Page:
Gluten-free cinnamon rolls are hard to come by. In my more than 15 years of being gluten-free, I’ve rarely come across bakery cinnamon rolls I can eat. So, I decided to make my own!
This recipe is sure to satisfy your craving for this classic treat. Just as indulgent as what you’d find at a bakery, these cinnamon rolls are buttery and jam-packed with cinnamon flavor. Though they will not rise as much as a conventional roll, they’re still super tender—especially the pillowy edges where the rolls have snuggled up with their neighbors. They’re a perfect breakfast for the holidays or any weekend when you want a little something special.
Loads of cinnamon, vanilla, and a thick layer of cream cheese frosting smeared on top ensure these rolls will please everyone, gluten-free or not!
How to Make Tender Gluten-Free Cinnamon Rolls
Cinnamon rolls are not the kind of recipe where you simply swap your favorite GF flour blend in a standard gluten-filled recipe and expect good results. You have to add a little something extra.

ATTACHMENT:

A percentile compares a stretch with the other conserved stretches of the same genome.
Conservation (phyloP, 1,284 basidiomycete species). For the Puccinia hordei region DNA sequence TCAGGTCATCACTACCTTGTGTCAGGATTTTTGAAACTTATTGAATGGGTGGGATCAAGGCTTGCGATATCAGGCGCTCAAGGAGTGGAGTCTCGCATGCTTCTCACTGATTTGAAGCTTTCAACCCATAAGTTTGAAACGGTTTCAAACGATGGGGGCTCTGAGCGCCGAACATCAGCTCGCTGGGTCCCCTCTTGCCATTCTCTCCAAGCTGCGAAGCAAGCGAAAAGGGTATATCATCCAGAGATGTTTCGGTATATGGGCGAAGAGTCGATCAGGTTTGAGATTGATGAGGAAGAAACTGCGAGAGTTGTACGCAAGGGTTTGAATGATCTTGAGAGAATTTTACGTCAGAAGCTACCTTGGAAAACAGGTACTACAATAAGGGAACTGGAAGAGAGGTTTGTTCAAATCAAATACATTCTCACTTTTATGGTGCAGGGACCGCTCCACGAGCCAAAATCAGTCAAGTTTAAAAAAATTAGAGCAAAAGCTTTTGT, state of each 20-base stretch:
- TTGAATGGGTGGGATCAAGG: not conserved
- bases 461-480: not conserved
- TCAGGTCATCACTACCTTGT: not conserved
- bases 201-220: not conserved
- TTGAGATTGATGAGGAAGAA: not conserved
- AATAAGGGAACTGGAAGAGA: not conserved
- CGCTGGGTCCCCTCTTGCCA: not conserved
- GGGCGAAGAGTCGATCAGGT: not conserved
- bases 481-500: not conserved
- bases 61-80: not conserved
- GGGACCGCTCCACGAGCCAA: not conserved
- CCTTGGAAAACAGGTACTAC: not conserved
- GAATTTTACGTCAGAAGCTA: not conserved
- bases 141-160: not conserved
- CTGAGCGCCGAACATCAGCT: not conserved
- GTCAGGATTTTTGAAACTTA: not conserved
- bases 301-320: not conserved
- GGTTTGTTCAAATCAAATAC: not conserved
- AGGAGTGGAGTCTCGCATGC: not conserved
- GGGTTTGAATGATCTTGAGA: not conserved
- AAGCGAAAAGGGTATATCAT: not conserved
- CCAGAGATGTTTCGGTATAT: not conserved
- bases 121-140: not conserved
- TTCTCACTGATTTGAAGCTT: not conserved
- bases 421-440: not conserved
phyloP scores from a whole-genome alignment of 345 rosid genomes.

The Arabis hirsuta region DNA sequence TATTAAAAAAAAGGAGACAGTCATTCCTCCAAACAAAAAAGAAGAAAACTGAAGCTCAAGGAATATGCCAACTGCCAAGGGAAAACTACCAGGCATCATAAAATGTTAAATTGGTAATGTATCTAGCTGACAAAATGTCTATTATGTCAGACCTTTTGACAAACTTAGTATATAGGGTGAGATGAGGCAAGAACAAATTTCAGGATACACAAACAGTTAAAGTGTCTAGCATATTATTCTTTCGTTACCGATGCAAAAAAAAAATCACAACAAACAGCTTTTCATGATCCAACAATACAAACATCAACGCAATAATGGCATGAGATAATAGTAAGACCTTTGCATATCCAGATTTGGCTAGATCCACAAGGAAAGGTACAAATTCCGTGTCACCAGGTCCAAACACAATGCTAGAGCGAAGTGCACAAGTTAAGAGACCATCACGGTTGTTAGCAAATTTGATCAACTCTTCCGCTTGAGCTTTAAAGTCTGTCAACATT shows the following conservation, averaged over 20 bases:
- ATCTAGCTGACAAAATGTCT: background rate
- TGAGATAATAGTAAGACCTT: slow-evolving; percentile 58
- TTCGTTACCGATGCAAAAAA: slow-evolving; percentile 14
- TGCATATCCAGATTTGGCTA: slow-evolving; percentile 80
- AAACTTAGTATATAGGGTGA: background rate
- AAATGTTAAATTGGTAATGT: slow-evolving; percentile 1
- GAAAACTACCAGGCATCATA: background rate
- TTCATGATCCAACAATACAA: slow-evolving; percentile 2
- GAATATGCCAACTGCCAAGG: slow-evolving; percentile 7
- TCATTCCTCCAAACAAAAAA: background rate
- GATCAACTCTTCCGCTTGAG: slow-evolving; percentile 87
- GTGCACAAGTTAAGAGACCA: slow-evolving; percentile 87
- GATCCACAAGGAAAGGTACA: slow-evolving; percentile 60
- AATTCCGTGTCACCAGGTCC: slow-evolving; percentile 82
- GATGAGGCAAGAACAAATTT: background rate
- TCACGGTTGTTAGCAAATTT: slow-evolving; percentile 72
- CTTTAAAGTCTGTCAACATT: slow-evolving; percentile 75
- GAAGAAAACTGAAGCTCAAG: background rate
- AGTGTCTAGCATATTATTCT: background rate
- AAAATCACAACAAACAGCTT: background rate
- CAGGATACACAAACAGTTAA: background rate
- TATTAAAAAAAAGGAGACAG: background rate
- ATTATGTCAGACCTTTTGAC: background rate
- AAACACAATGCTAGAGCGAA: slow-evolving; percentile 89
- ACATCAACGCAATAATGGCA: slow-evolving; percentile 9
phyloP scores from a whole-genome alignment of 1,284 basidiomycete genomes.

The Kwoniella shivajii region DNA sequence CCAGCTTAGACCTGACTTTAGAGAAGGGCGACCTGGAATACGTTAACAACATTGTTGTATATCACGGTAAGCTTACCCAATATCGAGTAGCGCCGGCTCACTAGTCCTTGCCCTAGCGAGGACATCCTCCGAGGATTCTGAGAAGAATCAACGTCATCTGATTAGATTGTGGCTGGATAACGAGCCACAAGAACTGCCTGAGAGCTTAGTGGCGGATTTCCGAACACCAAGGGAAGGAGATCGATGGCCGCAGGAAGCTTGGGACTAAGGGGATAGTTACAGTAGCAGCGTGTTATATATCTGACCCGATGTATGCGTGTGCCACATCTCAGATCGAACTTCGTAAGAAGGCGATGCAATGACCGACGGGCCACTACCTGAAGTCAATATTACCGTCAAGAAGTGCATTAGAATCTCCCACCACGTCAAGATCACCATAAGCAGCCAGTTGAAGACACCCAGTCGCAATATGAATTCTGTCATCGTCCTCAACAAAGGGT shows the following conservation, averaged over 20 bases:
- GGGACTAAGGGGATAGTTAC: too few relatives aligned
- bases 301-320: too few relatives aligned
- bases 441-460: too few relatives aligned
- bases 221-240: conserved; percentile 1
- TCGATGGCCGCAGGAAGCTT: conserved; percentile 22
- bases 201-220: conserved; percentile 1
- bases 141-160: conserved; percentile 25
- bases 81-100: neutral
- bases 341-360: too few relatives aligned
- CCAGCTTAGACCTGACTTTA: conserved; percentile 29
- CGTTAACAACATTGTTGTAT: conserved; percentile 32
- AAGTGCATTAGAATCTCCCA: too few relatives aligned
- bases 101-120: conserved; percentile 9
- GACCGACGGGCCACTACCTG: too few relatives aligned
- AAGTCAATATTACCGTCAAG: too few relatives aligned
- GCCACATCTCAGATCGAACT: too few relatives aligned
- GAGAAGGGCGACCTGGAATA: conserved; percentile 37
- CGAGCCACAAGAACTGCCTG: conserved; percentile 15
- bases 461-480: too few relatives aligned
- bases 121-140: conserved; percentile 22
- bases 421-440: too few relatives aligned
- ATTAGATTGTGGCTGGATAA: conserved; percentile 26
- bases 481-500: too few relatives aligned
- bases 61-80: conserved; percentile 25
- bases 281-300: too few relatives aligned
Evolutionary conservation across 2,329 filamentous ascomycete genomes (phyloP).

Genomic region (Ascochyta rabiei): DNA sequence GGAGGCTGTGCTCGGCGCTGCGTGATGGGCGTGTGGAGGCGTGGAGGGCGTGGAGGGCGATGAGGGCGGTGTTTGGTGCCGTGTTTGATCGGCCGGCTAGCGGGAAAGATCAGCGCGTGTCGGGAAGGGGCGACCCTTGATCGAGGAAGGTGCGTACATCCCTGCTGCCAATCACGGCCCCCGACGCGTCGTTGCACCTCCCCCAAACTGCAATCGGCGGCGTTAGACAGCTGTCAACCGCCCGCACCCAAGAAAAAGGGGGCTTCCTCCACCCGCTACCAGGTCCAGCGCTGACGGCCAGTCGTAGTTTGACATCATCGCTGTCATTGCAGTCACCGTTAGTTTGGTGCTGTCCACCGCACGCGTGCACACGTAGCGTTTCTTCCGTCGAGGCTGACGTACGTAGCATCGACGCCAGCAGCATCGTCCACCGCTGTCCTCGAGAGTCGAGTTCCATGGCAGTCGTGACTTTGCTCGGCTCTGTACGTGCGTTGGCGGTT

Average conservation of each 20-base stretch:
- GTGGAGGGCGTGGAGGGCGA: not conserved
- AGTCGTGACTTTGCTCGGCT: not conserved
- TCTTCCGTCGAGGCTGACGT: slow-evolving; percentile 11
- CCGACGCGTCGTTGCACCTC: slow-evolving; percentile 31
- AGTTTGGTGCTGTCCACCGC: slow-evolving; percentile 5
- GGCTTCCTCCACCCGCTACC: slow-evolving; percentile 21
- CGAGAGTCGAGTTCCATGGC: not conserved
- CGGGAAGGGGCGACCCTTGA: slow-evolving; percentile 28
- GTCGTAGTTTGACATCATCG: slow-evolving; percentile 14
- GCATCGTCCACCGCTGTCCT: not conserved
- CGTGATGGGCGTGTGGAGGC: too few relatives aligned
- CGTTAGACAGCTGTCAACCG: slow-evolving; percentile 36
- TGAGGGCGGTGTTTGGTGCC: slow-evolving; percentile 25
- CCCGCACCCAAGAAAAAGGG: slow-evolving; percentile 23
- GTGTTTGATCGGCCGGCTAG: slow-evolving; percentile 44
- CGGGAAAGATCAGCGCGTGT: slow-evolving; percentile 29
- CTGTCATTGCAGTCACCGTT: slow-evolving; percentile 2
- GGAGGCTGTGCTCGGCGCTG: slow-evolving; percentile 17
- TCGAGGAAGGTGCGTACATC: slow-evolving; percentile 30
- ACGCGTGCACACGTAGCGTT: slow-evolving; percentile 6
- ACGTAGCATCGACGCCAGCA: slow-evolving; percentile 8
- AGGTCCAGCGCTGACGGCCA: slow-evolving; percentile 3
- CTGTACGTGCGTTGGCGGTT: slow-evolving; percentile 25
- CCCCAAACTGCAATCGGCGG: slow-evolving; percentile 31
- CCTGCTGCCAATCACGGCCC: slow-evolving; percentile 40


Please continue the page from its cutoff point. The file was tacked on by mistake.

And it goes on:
For extra lift and to lighten the texture, I add both yeast and baking powder, along with generous amounts of butter and an extra egg yolk for richness.
In conventional recipes, gluten helps trap the air bubbles produced by the yeast, giving it rise. Since our dough doesn’t have gluten, it needs extra help, and that’s where baking powder comes in. It increases the volume and lightens the texture of our rolls in a way that yeast can’t achieve on its own.
Yeast is common in traditional cinnamon roll recipes, and I use it here, but it’s important to keep a few tips in mind when working with yeast, because it’s a living product.